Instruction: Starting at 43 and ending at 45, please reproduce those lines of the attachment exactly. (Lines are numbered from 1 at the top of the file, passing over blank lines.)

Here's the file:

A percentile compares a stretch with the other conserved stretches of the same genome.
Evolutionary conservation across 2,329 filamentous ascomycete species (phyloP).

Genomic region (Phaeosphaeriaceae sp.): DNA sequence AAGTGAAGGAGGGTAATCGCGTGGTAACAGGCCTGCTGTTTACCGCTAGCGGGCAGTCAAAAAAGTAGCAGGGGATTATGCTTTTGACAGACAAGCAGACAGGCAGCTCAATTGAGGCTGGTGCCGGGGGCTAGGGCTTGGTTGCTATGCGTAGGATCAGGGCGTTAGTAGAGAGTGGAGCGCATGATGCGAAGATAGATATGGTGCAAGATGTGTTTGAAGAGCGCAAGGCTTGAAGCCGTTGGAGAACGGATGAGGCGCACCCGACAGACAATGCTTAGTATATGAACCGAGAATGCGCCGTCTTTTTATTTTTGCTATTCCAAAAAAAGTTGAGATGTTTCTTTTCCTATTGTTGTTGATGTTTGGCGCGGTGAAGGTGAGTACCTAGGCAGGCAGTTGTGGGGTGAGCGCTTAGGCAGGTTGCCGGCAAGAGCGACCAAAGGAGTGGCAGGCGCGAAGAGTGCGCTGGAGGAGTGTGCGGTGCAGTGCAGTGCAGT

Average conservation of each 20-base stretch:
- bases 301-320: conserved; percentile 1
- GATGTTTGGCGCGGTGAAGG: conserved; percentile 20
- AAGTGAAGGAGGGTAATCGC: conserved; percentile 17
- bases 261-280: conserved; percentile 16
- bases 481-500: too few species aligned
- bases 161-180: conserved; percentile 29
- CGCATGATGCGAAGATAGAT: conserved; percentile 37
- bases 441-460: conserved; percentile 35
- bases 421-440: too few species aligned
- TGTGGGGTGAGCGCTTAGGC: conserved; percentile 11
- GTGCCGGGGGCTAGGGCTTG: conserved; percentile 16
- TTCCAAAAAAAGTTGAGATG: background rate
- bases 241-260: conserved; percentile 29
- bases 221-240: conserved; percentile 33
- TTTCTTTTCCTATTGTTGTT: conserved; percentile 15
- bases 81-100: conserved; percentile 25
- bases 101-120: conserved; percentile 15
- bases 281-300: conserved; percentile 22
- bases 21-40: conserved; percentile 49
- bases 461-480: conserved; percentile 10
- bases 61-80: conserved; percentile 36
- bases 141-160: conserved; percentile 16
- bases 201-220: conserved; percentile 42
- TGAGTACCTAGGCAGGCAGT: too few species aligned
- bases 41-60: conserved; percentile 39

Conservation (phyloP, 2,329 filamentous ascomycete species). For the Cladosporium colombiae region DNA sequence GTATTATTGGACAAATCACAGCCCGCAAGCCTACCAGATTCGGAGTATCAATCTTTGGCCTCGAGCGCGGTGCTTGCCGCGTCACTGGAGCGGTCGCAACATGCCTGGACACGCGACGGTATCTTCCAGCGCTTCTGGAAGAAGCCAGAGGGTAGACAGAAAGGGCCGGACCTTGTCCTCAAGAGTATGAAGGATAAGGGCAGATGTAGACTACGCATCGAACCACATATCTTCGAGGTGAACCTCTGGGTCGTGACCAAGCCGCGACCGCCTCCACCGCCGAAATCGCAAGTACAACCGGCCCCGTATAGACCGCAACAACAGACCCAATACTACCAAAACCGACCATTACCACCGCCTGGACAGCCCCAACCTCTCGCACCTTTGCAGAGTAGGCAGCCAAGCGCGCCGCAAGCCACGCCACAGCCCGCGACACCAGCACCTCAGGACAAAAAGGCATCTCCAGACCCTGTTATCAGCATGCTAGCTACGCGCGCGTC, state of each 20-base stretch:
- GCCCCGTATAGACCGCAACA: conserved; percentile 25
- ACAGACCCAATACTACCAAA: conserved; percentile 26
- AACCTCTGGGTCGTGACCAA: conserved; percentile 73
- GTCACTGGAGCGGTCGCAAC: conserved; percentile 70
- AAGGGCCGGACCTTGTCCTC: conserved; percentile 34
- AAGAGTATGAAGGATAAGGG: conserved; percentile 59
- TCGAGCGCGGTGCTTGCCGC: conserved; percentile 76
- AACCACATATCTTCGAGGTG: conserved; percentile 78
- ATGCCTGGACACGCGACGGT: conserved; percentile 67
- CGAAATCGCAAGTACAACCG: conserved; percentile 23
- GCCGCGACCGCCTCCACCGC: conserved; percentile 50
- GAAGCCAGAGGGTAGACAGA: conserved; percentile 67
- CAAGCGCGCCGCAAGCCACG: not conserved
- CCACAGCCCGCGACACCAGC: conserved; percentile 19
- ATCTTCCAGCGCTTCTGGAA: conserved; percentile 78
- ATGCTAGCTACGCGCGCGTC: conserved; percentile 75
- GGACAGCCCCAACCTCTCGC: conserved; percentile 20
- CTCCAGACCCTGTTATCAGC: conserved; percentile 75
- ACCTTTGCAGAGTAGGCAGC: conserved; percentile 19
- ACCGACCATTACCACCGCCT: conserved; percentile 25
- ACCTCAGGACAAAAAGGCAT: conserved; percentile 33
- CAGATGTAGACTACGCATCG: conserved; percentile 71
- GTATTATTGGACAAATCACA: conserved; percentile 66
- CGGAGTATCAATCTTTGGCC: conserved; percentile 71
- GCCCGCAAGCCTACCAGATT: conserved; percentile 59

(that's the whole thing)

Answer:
- CAAGCGCGCCGCAAGCCACG: not conserved
- CCACAGCCCGCGACACCAGC: conserved; percentile 19
- ATCTTCCAGCGCTTCTGGAA: conserved; percentile 78